Little Voices by Vanessa Lillie

Little Voices by Vanessa Lillie

Author:Vanessa Lillie [Lillie, Vanessa]
Language: eng
Format: epub, azw3
ISBN: 9781542092265
Google: aHyAwQEACAAJ
Amazon: B07MQRGWXM
Goodreads: 40511233
Publisher: Thomas & Mercer
Published: 2019-10-01T23:00:00+00:00

Chapter 18

Monday, December 12

Ester’s midnight cries begin, and I’m almost relieved to have something simple to do. She was with Jack downstairs all day Sunday so I could go through the files Uncle Cal sent over. Doing my own research. I focus on her, calming us both as I bounce on the exercise ball.

What kind of mother ignores her child this long?

Ester is back asleep in her crib after only twenty minutes, a new record, as if she senses my change. The commitment I’ve made to Uncle Cal. The promise I’ve broken to Jack and Phillip. The person I’ve become again. Likely the person who was always there, reposed beneath the surface of my skin like Ester once was, protected by hard scars and the kind of anger that never goes away.

I slip out of her room and avoid the creaking floorboards on the way to my office. Standing in the dark, with only a sliver of moonlight and the glow of my phone, I smile. Back to work.

My phone buzzes because I didn’t put it on silent, hoping for this call. I may have left my brother behind, but he’s always come through for me. At least when I pay him.

“Hello there,” I answer.

“Hey, sis,” Derek says, slightly slurring his words.

This is your fault.

“Hey yourself,” I say. I estimate ten to thirteen minutes of lucidity from him. “How did the research go?”

“Pretty good,” he says. “I was wired most of the night.”

Likely speed or meth to start things off, then some kind of opioid to bring it all down. I hope it’s not heroin again. No one gets that many lives. But I don’t say anything because it’s all been said, all been tried, all failed. I doubt he likes many of my choices either, but here we are, breaking the law together again.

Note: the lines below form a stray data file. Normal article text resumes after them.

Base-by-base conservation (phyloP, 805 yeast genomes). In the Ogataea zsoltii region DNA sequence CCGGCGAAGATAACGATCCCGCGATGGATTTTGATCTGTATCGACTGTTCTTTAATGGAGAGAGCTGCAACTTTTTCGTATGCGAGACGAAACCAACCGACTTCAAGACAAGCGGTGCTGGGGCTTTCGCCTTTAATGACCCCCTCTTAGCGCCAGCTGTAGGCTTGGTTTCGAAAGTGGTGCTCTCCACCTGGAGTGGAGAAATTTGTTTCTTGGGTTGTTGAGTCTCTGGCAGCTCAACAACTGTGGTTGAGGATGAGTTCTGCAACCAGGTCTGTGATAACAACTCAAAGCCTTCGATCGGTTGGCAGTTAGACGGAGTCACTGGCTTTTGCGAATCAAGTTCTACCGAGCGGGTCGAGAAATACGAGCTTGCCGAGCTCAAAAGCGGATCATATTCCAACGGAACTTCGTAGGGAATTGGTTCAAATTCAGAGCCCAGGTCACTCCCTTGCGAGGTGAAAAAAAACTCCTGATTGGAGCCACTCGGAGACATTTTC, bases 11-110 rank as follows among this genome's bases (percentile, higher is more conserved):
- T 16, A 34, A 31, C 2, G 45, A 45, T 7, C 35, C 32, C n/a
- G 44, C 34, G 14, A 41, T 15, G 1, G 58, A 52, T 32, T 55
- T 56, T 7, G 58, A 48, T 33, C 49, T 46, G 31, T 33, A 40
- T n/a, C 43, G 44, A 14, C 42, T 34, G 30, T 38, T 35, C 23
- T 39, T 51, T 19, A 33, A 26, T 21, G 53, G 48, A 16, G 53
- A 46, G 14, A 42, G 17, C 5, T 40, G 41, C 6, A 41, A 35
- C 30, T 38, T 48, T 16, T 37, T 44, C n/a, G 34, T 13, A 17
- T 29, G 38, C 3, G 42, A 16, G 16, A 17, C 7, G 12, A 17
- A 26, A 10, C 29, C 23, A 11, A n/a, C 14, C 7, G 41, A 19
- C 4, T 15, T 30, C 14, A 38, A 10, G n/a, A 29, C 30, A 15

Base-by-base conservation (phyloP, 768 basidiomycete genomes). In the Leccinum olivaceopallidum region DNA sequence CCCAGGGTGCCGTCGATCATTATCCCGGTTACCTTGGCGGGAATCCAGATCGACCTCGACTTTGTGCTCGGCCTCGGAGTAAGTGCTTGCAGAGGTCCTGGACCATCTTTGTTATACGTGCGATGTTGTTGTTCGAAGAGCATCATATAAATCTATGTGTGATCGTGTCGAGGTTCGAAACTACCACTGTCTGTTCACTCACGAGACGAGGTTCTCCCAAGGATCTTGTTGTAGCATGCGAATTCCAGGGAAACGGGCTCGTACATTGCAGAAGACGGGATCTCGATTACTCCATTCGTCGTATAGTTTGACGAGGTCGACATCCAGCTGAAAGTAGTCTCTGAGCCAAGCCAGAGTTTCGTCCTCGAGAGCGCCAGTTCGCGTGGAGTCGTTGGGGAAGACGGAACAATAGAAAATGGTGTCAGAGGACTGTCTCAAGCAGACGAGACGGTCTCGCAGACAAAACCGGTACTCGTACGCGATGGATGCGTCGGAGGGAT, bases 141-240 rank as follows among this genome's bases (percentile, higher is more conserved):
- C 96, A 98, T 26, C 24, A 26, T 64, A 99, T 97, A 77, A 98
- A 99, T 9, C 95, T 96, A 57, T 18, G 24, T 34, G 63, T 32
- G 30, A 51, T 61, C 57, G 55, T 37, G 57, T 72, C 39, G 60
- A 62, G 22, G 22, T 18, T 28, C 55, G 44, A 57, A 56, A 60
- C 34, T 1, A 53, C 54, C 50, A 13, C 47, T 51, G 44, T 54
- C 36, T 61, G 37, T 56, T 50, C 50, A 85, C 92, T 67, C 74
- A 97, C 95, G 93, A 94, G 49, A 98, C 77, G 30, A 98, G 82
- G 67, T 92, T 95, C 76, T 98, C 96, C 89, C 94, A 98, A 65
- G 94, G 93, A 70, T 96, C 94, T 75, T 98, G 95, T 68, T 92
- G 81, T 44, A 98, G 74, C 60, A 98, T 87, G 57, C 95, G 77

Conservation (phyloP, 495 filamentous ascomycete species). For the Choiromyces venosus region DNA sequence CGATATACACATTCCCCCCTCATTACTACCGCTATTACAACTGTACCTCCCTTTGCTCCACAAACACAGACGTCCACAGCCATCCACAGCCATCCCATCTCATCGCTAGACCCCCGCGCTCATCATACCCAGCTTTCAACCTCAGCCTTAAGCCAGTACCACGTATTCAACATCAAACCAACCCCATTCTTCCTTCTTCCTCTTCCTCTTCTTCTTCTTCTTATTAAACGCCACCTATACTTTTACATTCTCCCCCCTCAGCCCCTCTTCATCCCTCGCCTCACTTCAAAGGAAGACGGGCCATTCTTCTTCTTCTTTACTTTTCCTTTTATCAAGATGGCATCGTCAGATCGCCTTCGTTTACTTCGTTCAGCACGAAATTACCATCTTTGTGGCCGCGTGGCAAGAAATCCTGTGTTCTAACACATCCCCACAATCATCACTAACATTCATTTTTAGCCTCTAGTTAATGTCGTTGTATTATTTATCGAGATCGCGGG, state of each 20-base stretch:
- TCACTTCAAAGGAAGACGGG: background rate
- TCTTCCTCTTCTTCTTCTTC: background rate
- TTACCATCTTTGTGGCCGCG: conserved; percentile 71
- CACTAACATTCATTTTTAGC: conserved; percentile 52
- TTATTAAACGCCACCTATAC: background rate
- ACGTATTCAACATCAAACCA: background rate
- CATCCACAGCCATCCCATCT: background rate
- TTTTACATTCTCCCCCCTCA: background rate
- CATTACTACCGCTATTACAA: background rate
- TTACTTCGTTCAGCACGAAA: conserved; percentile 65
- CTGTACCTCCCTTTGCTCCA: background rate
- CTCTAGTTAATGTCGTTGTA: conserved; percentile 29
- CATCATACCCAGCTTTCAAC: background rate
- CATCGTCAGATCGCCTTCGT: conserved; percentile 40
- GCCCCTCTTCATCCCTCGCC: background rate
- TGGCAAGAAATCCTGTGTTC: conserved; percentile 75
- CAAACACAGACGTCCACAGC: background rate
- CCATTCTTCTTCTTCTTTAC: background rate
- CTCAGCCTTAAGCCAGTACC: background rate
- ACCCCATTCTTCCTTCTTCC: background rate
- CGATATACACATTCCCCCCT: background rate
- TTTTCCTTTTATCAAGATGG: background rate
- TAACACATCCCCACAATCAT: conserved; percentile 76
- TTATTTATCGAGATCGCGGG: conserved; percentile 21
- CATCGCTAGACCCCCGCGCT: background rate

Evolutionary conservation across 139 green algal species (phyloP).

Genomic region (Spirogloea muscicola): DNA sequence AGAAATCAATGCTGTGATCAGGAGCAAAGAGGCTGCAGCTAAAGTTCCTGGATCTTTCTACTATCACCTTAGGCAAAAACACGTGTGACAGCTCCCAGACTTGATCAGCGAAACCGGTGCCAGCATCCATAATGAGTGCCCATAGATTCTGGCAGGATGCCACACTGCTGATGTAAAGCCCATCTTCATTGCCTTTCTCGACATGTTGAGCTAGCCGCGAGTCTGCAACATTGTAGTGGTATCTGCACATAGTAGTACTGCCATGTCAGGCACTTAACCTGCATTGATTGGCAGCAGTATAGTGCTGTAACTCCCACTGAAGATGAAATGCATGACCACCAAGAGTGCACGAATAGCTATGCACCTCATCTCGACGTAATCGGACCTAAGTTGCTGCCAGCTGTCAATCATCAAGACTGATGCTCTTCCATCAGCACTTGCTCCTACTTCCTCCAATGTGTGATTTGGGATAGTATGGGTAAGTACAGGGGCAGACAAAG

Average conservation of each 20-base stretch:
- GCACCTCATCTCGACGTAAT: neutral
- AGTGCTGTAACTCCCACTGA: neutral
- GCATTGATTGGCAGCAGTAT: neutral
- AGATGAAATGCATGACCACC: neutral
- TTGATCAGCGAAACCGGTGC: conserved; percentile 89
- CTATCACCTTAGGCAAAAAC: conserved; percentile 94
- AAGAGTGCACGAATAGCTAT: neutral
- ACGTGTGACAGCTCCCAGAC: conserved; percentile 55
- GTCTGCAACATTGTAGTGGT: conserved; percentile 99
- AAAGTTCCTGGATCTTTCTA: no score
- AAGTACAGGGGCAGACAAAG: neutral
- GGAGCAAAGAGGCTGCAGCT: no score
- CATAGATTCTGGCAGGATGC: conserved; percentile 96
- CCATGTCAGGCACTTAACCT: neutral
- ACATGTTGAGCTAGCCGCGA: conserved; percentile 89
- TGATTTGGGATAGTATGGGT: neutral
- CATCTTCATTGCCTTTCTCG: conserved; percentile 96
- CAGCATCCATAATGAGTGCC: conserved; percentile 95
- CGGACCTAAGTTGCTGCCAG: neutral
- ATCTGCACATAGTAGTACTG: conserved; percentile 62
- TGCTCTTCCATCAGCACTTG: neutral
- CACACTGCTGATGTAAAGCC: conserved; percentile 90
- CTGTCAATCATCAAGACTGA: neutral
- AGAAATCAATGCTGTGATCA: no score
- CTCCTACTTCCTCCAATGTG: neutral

This is your fault.

“That Alec guy’s files were easy,” he says with the dramatic tap of his finger on the keyboard. “Just took some poking around in the banks and accounts to see who was sending the money. Nothing major.”

“Good,” I say, waiting for the file to come through. I hear at least ten of the dogs he’s collected yapping at something. Living in the country is good for his drug habit. Good for his fear of people and the anxiety that comes with having to interact with them. Good for his depression. It is also good for his inability to turn away a stray, from dogs to feral cats. “You doing okay?” I ask finally, unable to stand the quiet once the dogs settle.

“Yup, yup.” He pauses, and it’s as if I can hear the drugged-out gears clicking. “Oh,” he says. “You know Jack hasn’t called since the hospital. How are you . . . doing with everything?”

“Ester’s not sleeping at night,” I say. “But holding her feels like a second chance for the kind of life . . . you know, we didn’t have.”

“Huh,” Derek says. “Jack said you were pretty bad for a while.


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